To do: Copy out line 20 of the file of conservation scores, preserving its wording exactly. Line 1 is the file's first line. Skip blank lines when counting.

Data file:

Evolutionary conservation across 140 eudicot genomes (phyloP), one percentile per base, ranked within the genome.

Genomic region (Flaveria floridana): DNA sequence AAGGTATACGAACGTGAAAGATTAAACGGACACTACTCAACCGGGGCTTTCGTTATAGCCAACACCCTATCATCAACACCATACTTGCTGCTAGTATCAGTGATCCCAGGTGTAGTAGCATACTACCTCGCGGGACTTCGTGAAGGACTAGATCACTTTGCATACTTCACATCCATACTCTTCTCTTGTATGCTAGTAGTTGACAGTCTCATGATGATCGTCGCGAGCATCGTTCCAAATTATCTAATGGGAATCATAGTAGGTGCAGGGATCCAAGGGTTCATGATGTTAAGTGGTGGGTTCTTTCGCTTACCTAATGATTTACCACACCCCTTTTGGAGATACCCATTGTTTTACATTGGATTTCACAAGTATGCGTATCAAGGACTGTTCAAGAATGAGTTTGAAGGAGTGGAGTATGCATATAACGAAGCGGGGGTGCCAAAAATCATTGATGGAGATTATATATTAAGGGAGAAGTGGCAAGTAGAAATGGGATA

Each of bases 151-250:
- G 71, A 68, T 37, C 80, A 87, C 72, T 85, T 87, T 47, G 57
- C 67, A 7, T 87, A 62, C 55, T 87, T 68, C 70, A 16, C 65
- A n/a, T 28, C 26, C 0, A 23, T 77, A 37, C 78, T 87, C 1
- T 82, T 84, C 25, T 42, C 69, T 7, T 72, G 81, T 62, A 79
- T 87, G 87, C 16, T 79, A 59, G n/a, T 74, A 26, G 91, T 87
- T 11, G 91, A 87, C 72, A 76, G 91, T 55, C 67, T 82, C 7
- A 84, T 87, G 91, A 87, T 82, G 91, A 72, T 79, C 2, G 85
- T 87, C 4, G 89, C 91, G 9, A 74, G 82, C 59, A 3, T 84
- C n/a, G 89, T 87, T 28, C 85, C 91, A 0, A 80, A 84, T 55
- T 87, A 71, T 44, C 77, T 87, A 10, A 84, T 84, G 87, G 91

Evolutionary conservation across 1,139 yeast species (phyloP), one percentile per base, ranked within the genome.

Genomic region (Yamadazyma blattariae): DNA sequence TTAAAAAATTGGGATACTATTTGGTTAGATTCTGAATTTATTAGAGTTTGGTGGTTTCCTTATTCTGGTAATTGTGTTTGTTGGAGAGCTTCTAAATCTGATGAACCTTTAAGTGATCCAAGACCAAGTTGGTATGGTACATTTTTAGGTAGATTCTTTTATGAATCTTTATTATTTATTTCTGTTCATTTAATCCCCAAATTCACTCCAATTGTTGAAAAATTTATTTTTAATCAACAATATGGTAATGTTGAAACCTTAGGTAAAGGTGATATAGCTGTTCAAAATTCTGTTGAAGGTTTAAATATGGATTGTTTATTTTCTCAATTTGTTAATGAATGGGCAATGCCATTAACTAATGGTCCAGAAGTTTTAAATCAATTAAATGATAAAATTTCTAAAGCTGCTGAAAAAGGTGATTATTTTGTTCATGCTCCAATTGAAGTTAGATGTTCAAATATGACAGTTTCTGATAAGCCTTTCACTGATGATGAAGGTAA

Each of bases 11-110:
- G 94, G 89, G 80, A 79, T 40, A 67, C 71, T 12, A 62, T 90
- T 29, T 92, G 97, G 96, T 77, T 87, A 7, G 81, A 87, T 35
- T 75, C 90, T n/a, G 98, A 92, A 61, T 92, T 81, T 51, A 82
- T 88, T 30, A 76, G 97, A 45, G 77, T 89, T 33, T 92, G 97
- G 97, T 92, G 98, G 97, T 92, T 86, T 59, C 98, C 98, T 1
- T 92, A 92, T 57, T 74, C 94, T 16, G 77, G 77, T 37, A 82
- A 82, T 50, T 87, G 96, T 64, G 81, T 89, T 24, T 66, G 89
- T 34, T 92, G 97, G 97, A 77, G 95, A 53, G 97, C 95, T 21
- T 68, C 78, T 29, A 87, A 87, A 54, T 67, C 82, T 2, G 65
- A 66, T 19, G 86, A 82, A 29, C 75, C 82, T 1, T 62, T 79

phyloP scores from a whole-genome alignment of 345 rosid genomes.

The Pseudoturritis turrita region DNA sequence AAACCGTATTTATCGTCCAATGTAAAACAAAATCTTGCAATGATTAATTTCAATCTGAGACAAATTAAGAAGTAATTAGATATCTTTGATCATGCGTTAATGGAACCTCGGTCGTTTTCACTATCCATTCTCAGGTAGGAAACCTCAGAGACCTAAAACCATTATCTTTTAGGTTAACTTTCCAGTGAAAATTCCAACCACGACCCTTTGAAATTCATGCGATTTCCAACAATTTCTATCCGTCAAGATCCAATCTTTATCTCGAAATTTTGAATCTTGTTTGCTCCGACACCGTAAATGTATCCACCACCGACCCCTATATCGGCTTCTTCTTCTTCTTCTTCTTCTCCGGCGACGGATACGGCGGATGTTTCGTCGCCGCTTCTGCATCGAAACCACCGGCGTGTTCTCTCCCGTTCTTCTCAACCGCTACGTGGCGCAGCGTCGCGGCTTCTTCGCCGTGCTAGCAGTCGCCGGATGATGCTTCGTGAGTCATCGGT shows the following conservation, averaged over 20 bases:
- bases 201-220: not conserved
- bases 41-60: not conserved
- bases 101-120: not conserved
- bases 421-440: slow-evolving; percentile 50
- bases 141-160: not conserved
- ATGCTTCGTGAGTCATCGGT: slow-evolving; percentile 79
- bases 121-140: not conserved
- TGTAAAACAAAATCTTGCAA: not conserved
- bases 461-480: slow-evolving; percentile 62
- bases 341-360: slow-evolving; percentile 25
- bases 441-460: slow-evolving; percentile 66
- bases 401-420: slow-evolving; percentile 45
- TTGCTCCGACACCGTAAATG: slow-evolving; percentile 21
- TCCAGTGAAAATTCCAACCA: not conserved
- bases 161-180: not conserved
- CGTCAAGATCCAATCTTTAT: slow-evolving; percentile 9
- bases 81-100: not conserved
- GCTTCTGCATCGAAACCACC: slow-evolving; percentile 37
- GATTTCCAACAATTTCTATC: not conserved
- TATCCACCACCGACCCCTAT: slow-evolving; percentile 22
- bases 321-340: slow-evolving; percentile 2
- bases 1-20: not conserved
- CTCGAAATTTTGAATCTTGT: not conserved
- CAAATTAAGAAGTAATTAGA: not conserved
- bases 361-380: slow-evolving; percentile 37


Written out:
- T 88, T 30, A 76, G 97, A 45, G 77, T 89, T 33, T 92, G 97